Memories of home, of childhood, of life events and life losses are human universals. They belong to the scenario beautifully described in the myth of the Garden of Eden, the Fall, and the expulsion from Eden – as well as rendered in the rich, painterly iconography of this story. One might say that this story serves as one of the archetypal scenarios framing our thinking.
With this in mind, how are we to conceive of experiences and memories of losing a home, family, country, culture through war and forced displacement? A pressing question, for there are so many groups in this predicament all over the world now. Arguably, the real losses and trauma suffered by those forcibly and traumatically expelled fracture the symbolizing processes, reducing the facility to employ them in creating meaning in everyday life. As a result, these experiences may acquire a different mental status, require different resources and be put to different uses by our conscious and unconscious minds.
Frequently, memories of such losses remain hidden, out of reach of linguistic elaboration for years – or even generations, as seen in families of holocaust survivors.
Sometimes, memories of the home lost, as well as of the traumatic circumstances of the expulsion, have been used as building blocks to construct or reinforce a sense of identity and community. This is illustrated in Alice James’ perceptive article, “Memories of Anatolia: generating Greek refugee identity.”
James studied the construction of the refugee identity of the Greeks of Anatolia who fled Mikra Asia, the western part of Anatolia in 1922. Up to that time, more than a million, perhaps a million and a half of Christian Ottoman Greeks had lived there, in Greek settlements going back millennia. However, after a disastrous series of wars in the Balkans and between Ottoman Turkey and Greece in particular which resulted in the catastrophic defeat of the Greeks, the surviving Christians of Anatolia were forced to flee from their homes. Many perished. Most of the survivors fled to Greece where they settled – though a significant number went to other countries and even other continents.
For those who settled in Greece, the country became their new home, even if they spoke little or no Greek. They encountered acts of kindness and generosity as well as negligence, and animosity. As a result, many of those who had survived the war and persecution in Anatolia, died. James refers to a League of Nations source that quotes mortality rates among the new arrivals reaching 45% at one point. Survivors grouped together and developed ways of coping with the losses they had suffered and the difficulties they encountered in their new country.
Concentrating on the refugees of Chios, the largest island closest to Smyrna, James quotes a refugee describing their situation, “like the leaves from the trees when the wind takes them away and they blow right and left without knowing where they are going.”
James notes that “The refugees were no longer attached to their land, and only by producing a group identity could they feel grounded.” This identity was produced through processes that helped translate the experiences and generate a distinct identity as Mikrasiates; all these processes helped recall and often show concretely the difference between the earlier wealth of the life in Anatolia that was lost, and the deprivation that followed the expulsion and refugeedom.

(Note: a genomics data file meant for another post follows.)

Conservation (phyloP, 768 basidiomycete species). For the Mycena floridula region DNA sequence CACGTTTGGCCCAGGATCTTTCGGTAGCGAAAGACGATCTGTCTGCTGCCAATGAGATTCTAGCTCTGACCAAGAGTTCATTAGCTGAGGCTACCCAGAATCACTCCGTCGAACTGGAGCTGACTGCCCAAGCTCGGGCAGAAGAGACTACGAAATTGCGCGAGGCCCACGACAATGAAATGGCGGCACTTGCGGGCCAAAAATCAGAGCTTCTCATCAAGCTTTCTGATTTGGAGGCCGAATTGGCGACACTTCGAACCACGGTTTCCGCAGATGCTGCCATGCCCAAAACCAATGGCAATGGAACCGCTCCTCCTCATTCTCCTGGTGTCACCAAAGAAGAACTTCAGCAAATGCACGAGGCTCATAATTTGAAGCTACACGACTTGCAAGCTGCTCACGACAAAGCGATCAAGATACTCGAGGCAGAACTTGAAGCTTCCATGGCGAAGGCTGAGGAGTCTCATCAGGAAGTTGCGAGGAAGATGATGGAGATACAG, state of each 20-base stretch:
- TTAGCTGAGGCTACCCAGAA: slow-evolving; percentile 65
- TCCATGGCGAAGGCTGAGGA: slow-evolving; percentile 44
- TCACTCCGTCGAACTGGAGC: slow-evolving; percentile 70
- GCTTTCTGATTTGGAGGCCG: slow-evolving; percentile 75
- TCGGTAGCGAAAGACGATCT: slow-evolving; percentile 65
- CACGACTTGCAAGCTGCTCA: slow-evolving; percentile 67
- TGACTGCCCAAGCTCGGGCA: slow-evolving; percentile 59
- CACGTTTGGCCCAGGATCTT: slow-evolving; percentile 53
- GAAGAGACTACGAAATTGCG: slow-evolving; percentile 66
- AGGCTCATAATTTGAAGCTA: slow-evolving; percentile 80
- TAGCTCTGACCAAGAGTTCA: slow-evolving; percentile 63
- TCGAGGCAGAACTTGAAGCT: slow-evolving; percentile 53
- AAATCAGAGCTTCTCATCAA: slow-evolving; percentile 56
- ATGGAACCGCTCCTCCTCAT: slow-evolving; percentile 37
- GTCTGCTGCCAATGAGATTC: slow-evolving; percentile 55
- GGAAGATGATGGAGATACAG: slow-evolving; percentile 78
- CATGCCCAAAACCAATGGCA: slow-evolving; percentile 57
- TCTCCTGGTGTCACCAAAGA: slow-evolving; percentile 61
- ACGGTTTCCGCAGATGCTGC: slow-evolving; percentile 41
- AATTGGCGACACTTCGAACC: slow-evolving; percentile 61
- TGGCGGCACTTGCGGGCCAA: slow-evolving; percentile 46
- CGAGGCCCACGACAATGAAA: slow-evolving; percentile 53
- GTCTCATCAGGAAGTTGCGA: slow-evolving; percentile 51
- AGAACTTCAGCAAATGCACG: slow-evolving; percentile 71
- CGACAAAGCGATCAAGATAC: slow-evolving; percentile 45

Efforts concentrated on continuing or preserving traditions and customs. Chief amongst these were those associated with the Greek Christian-Orthodox religion, which had been a pillar of their identity under the Ottoman rule. Christian Orthodoxy, with its emphasis on ritual and custom (such as celebrating Saints’ days, associated with the name days of those sharing Saint’s name), provided a continuity between the past, present and future generations.
Referring to Hirschon’s study of a refugee community in the Kokkinia district of Athens, near Piraeus, James points out the importance of memory for identity formation. Museums and collections or archives of memorabilia, photographs, and film were used by the Greeks from Anatolia to generate an image of themselves in Greece, as a distinct group, the Mikrasiates. By holding on to personal and cultural belongings and heritage, such as the Byzantine heritage, photographs, song, music and other memory devices, the story of the refugees’ lives, traditions as well as their loss is not forgotten, but incorporated in the process of identity formation, and bestowed upon future generations.
Beyond the communities studied by James and Hirschon, it would be interesting to think about how identity formation works in situations in which such uses of memory are discouraged, or non-existent: for example, the situation of those Greeks who fled, in the aftermath of the Civil War, to communist countries vis-à-vis those who managed to stay behind; the situation of the Muslims of Crete who went to nation-building Turkey after the treaty of Lausanne as compared to those Muslims who stayed on in Northern Greece, and others. It would also be of interest to think about other factors and processes involved in generating refugee identity, and their interaction with memory.
Please feel free to add your comments, impressions, views on these themes in the comments box below.
PS Some of these themes of loss, strategies of survival, and the vicissitudes of identity formation, I touch upon in my forthcoming novel “Alexandrias 40: Under the Lemon Tree.”